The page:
Natalia Lafourcade’s Musas albums brought the history of Latin folk music to life for modern audiences and she continued to explore her roots on last year’s Un Canto Por La Mexico Vol 1. That album was a collective celebration, which included many guest artists and reworkings of her old songs. It went on to win three Latin Grammys as well as the overall Grammy for Best Regional Mexican Album. The second volume of the project continues her collaborations with many modern artists of Latin music, who together celebrate the greatest hits of her musical culture. Continue reading “Album Review: Natalia Lafourcade – Un Canto por Mexico Vol. 2”
The power of Mexican folk songs, traditions and culture is conveyed in Natalia Lafourcade’s new album Un Canto Por Mexico. Lafourcade has described the album as representing a visit to a Mexican market – the people, the sights, sounds, everything you find in such a place is in her music. To walk with her in song is to join in with a joyful celebration of life.
Her last project, the Musas albums, shifted Lafourcade’s focus towards folk music, taking her artistic ambitions in a revelatory direction. From there she was nominated for the Oscar for her contribution to the Coco soundtrack and she performed at the Grammys. Her star in Mexico is huge and she is now rightfully known beyond the narrow confines of ‘world music’. What Lafourcade is doing is transforming traditional folk music for a modern Mexican audience, and showing that to sing for your county is to sing from your own soul. Continue reading “Album Review: Natalia Lafourcade – Un Canto Por Mexico”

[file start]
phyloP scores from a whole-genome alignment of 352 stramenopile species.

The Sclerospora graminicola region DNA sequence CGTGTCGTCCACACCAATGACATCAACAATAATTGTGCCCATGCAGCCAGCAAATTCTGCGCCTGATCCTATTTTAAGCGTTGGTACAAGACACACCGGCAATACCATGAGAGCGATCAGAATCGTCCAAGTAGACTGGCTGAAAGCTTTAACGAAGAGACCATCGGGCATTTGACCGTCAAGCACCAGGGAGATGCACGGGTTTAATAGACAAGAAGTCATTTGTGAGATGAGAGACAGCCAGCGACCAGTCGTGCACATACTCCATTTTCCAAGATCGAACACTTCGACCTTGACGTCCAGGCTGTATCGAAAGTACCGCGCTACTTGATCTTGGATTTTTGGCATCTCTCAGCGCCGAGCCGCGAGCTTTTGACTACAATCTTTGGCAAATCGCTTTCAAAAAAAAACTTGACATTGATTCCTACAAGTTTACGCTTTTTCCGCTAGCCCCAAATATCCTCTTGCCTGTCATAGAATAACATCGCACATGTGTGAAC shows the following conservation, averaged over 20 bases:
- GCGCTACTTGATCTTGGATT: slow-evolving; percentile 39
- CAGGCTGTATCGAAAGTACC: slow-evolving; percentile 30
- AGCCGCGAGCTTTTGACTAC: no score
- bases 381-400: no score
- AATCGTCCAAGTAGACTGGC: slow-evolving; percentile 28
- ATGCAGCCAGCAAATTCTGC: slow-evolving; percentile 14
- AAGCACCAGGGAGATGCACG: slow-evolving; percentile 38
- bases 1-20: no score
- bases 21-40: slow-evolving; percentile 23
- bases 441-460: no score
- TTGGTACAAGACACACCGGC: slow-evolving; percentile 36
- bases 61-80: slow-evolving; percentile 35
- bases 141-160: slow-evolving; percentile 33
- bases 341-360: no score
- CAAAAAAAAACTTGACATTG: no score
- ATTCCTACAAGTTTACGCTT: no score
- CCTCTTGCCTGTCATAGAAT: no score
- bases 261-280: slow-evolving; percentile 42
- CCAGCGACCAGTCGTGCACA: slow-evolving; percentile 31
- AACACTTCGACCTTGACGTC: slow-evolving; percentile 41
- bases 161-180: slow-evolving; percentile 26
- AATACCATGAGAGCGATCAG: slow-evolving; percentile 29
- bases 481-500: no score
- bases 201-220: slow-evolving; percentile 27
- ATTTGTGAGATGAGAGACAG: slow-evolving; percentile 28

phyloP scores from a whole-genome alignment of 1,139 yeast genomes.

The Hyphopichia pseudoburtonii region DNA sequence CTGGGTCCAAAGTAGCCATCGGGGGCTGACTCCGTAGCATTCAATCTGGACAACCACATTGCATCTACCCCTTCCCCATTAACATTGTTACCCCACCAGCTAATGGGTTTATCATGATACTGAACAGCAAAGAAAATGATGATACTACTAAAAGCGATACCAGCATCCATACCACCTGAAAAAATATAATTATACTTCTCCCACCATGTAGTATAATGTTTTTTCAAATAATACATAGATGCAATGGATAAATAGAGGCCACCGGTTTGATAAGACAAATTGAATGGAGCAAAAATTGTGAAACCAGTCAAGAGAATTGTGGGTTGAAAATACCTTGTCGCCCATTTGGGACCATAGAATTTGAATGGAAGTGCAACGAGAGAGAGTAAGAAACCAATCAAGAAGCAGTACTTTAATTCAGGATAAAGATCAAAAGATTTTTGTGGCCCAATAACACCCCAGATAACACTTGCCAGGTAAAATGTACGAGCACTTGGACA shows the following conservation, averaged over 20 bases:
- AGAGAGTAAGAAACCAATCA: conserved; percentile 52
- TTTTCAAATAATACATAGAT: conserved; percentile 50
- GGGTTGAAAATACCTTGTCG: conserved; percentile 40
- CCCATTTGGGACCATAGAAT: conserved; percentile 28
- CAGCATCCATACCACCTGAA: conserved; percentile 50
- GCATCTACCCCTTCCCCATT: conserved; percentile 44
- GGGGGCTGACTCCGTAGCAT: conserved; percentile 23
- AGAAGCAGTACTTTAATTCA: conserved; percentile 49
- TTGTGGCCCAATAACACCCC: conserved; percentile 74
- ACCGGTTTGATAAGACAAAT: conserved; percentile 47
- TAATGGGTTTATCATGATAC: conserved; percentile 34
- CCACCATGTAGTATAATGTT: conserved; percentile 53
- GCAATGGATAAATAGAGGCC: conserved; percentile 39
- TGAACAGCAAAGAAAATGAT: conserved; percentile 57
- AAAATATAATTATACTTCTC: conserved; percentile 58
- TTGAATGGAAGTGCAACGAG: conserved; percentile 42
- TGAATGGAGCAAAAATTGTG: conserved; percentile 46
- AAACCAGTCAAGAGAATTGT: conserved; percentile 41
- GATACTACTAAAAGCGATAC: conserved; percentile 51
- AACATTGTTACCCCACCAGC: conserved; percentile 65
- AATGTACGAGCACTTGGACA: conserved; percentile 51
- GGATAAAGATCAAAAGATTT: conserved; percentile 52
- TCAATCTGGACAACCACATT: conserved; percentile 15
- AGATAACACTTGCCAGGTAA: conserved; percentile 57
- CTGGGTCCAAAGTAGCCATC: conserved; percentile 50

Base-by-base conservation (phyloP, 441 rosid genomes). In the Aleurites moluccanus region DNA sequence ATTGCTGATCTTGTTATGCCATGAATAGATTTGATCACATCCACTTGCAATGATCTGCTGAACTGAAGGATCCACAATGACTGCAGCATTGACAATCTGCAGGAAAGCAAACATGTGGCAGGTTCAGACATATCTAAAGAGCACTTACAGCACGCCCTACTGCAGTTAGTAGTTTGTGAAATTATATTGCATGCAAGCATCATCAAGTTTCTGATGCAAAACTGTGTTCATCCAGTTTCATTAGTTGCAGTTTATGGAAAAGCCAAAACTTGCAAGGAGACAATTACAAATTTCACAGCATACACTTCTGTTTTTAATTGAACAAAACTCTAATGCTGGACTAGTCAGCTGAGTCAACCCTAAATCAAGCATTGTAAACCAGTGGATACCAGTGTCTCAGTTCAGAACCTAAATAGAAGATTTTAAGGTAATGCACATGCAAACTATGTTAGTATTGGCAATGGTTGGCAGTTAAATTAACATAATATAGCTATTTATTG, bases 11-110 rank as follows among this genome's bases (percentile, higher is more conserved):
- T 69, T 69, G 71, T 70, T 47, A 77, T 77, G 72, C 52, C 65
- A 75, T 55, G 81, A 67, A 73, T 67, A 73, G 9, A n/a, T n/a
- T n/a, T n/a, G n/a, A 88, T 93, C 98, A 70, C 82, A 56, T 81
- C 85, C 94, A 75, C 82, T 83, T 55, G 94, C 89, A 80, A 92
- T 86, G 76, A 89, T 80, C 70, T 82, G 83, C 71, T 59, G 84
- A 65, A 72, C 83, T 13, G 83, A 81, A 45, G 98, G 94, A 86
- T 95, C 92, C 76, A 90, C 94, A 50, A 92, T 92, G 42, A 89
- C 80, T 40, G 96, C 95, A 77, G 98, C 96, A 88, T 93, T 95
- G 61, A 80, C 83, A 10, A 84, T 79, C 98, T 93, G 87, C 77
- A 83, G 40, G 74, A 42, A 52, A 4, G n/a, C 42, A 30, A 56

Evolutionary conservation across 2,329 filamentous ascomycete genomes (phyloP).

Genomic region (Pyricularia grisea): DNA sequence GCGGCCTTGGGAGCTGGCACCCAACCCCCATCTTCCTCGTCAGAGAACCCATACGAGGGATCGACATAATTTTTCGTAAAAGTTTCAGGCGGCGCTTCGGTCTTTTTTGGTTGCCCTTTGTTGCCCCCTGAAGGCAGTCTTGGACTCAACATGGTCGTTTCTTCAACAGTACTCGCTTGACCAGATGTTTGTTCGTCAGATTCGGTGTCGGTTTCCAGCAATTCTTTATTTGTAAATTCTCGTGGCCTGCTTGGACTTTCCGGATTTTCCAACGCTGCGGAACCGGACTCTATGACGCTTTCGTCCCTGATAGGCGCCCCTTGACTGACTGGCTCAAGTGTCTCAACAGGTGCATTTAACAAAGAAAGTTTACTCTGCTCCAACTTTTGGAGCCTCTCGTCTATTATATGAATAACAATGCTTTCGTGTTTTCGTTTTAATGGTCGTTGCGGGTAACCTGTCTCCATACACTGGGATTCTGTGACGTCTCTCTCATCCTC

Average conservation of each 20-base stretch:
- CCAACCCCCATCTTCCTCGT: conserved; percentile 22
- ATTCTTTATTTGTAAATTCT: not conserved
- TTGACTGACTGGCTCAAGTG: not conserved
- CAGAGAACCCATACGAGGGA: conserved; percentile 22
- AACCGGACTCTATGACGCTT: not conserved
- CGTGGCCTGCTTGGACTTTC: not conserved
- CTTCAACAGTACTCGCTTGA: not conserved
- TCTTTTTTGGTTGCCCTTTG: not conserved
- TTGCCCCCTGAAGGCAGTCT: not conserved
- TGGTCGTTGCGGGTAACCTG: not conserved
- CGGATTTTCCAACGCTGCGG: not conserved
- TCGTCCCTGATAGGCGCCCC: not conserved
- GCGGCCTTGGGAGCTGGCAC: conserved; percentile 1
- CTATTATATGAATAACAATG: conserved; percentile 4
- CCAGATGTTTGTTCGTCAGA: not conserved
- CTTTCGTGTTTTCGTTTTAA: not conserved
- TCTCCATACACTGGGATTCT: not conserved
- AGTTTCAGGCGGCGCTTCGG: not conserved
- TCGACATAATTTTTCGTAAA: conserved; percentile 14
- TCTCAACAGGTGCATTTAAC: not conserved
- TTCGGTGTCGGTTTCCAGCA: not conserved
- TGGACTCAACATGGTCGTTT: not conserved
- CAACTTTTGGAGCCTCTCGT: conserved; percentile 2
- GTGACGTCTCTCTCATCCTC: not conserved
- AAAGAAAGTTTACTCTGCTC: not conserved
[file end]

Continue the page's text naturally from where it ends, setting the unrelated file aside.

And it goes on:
Last year Mexican musician Natalia Lafourcade decided to cast off modern pop sounds and investigate the rich musical history of her Latin American heritage. Her album Musas included folk inspired originals plus covers of songs by legendary Latin musicians like Violetta Parra, Agustin Lara and Simon Diaz. It went on to win the Latin Grammy for Best Folk Album as well as becoming a huge commercial success. Her second volume appears less than a year afterwards, the haste of recording partly because of the advanced ages of her collaborators Juan Carlos Allende and Miguel Pena of Los Macorinos (both in their eighties) and also due to the renewed creativity Natalia found in this project. In the songs of the past she found not only her roots but a way forward for her music. Continue reading “Album Review: Natalia Lafourcade – Musas Vol 2”